Toni Brown and Gary Price, the children of Earls Barton murder victim Marion Price, have spoken of their relief that their mum's killers have been given the 'sentence they deserve'.
Michael Reader, 70, will be over 100-years-old before he is eligible for parole after receiving a minimum 31-year sentence at Northampton Crown Court today. Stephen Welch, 61, described by Her Honour Judge Adrienne Lucking as his 'trusted lieutenant', will serve 27 years before being considered for release.
The court heard how the pair had planned the murder for a year, tracking Marion's every movements from her home in Packwood Crescent.
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Speaking outside court, Gary Price said: "Nobody can bring my mum back but I reel relieved they have got the sentence they deserve.
Toni said: "I can forget they exist now."
Marion's family had all seen warning signs when she was married to Reader, but had not realised how serious the situation was.
Urging people in similar situations to seek immediate help, Toni said: "We could see what was happening with my mum. She definitely changed and we knew something wasn't right but we all had different worries,
Toni's husband Scott Brown said: "We all had different pieces of the jigsaw puzzle but we didn't put them together.
Toni said: "If you have suspicions your family member is going through something like this then please speak to the person involved, even if they may not want to speak about it, give them the chance.
"Speak to other people around them and try to piece together what's going on.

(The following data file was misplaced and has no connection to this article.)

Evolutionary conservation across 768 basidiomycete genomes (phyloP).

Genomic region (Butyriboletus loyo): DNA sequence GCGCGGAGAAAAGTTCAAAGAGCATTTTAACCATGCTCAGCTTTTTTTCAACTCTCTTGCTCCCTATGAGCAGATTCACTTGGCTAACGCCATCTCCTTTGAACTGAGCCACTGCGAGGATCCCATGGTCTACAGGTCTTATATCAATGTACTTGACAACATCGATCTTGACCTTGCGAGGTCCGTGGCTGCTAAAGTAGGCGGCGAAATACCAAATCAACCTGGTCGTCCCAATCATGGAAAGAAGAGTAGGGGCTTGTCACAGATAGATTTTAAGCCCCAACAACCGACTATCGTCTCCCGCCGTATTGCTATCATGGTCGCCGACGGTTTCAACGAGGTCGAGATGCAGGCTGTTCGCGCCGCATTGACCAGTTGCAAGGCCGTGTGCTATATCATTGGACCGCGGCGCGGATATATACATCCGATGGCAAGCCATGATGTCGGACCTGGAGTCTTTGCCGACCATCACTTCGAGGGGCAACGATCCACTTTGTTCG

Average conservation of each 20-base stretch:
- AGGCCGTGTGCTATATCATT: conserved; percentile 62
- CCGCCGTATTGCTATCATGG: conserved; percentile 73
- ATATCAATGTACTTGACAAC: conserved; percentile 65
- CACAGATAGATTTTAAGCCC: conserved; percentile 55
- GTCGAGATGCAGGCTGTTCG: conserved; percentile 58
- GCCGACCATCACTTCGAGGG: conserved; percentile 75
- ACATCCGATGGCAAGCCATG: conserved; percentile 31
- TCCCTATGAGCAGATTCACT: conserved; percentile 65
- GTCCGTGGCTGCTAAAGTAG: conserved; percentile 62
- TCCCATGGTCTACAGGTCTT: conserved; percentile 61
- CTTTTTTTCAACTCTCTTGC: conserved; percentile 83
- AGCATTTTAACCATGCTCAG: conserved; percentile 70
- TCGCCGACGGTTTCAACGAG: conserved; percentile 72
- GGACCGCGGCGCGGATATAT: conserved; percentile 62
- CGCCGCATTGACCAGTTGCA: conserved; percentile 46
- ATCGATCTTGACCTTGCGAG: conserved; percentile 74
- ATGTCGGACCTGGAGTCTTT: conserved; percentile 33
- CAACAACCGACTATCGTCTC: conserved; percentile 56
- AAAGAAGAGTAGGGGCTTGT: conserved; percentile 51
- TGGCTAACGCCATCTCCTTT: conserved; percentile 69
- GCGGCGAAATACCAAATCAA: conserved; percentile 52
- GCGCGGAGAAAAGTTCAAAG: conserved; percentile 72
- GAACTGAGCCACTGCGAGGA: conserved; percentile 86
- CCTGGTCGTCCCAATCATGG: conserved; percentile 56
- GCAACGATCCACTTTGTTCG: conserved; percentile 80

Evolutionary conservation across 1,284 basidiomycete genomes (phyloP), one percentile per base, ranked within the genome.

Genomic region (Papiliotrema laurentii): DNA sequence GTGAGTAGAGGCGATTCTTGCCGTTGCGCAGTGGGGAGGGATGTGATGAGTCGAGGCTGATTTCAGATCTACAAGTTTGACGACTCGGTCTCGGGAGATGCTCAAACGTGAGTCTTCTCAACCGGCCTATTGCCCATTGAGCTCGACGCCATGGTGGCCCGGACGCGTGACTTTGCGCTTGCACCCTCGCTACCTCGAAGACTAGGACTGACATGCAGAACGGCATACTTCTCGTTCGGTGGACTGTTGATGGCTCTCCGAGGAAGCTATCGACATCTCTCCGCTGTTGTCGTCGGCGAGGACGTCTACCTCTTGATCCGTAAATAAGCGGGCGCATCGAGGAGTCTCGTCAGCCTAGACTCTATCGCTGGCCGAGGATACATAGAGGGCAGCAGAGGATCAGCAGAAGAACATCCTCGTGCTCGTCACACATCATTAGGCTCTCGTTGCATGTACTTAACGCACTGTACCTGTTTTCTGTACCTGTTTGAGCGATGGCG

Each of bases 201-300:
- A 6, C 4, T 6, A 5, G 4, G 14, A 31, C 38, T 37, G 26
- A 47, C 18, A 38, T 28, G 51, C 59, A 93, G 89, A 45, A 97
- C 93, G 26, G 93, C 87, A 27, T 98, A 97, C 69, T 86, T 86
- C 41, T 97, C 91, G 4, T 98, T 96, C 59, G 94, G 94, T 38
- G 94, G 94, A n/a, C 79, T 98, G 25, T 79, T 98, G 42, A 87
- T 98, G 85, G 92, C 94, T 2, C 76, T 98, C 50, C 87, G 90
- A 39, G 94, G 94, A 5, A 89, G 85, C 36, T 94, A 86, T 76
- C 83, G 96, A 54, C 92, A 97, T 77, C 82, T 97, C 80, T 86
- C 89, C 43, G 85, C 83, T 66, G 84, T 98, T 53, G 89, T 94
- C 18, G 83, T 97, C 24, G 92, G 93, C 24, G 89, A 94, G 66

"Nobody ever thinks this kind of thing is going to happen to them, you don't believe anybody could be that evil to plan something like this.
"If you are in a relationship that is abusive then get out. Mum wouldn't want people to be put off leaving because of what happened to her.
"She didn't feel the need to seek help from the authorities because she was probably trying to downplay it to protect me and Gary but I'd urge others to take the help. If you're offered a safe house then it's because the police think you need it."
Gary said: "We hope that even if one person reads this, it might help them to leave or to ask for help."
Earlier on, in a serious of moving victim impact statements to the court, Scott Brown said he believed Marion had got her affairs together in the months leading up to her death because she knew what Reader was capable of. He said the family had been through a 'tsunami of emotions' but that they had hope that they would get through it together.
The court also heard of the devastating impact on Marion's mother, Ellen, who is 92 and suffers from dementia and sight loss. Marion had been her main carer.
Marion's sister Helen Eaton said that she had had to move Ellen away from the Earls Barton home she had lived in for 40 years because of the impact of the care she now needs, adding: "I've lost not only my much-loved sister but my best friend."
Another of Marion's seven siblings, Clare Kightley who was on the scene in Earls Barton soon after Marion's body was discovered, said: "Marion was taken from us, not by accident, but in the most cruel and heinous way imaginable."
And Gary Price said in his statement that his mum had been killed in a 'calculated and planned execution,' adding: "She was the most beautiful human being you could ever wish to meet."
Following the hearing, chief investigating officer DCI Joe Banfield said that his team was satisfied with the sentence but that it was 'bittersweet'.
"We've got a satisfactory result in that two people are going to go to prison and may well die there and that reflects the seriousness of the offences they've committed but for the family this is something that will go on and on."